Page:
Screenwriter Alyona Barsukevich. Source: Personal archive
Why?" and "How do you live with this?" – these are the questions that you ask when you look at the current prices for habitual purchases and previously accessible goods, says Alyona Barsukevich, a 22-year-old screenwriter and specialist in the media and digital art field.
Judging by the growth of prices for essential goods, it has become clear that the banking sphere, with its sensitivity to macroeconomic shocks, and companies with external debt will not be the only ones to suffer from the crisis.
The leap in prices ranging from 40 to 200 percent everywhere in Russia (in some regions prices for separate goods have increased almost by 654 percent) registered following assessments of the country’s main retailers has confirmed the fears: The crisis will affect everyone.
"I realized that the crisis began a month ago when I entered a store and saw unripe tomatoes with a price tag of 300 rubles ($5) a kilogram, when they had recently cost 150 rubles," says Barsukevich. "I'm a vegetarian and there has been a sharp increase in the price of vegetables, as well as cereals."
People are now buying non-perishable goods in an attempt to stock up in case of a protracted period of high prices. Before, similar flashes of panic were caused by speculators attempting to create an artificial deficit and profit from the panic. But as it turned out, announcements about price increases were not just rumors.
"I also panicked before New Year's Eve, when people started talking about price hikes," Barsukevich remembers. "I bought large loudspeakers and studio monitors. Actually, I needed them and I knew that if back then they cost 40,000 rubles ($615), in the future they would cost 80,000 rubles. Another example: Now I'm thinking of buying a motorcycle that a month ago cost 160,000 rubles ($2,460), but now it costs 200,000 rubles ($3,000).”
Barsukevich is still aiming to buy the motorcycle, and she still refuses to save on food and clothes. "But in order to eat and dress well, I’m ready to save money on parties. It's one of my favorite things to do, but I am ready to make this sacrifice."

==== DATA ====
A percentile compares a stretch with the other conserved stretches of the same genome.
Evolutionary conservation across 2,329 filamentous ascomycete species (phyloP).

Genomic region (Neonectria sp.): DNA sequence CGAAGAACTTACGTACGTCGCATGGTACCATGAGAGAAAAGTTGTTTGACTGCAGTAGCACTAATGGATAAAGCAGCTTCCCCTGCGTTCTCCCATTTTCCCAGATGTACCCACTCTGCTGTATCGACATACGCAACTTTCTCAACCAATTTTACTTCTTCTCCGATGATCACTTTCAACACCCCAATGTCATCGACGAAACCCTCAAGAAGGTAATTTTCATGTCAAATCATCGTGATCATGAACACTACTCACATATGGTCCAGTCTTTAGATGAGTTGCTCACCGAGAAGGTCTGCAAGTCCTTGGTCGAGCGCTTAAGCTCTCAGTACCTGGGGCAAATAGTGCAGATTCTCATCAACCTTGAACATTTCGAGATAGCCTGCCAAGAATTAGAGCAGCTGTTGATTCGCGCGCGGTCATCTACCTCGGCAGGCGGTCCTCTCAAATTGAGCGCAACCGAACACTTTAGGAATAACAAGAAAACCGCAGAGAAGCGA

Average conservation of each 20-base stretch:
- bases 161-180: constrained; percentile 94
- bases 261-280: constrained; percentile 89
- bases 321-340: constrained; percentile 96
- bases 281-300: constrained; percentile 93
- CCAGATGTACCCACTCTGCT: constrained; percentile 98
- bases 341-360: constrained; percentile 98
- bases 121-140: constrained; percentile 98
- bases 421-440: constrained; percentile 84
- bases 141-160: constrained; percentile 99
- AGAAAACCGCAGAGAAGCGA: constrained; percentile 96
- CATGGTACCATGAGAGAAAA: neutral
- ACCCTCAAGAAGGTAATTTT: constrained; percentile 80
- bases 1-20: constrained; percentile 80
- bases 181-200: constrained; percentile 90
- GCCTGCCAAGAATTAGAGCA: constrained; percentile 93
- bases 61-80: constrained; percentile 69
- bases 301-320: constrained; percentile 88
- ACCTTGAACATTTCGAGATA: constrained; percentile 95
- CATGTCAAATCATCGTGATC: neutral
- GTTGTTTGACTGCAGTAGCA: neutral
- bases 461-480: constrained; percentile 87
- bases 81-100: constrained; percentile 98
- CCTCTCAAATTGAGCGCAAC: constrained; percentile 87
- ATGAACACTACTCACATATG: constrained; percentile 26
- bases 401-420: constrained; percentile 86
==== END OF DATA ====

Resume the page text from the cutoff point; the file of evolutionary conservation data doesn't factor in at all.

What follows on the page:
The government is openly suggesting that people get ready for an increase in unemployment. According to the Ministry of Labor, 650,000 people are set to lose their jobs in 2015, amounting to an increase of 6.5 percent in unemployment. However, economists are predicting the figure could rise by as much as 8 percent. The prospect of ending up without a job is the most frightening of all, says Barsukevich.
"If I'm fired, I'll be in serious trouble," she says. "I have a mortgage, and a big one. I pay about 60,000 rubles a month ($920), and I don't know what I'll do if I lose my job."
Barsukevich took out the 20-percent-rate mortgage in 2014. "I was lucky – I got a promotion before the crisis,” she says. “The layoffs took place in another department. With the current salary I feel rather comfortable, but the mortgage does pose certain limits occasionally."
The crisis has become an additional reason for those wanting to leave Russia. Barsukevich admits that she is also planning on learning Spanish, moving to Spain and working remotely. "This year I want to save up $5,000 and leave so that I wouldn't have to think about all this."
In the current situation you must live for today, since saving money and planning for the future is becoming difficult.
"It's already a year that I haven’t been able to travel abroad because I don't have enough money. But now, as the ticket prices are growing and the euro is growing, there is no feeling of being safe."
It is possible that people will have to begin everything anew as a result of the crisis, says Barsukevich. "But I would just like to get away and live a quiet life."
Figures hit 15 percent for January as oil prices and weak ruble take toll.
Russians start feeling the impact of the weak economy on their pocketbooks.
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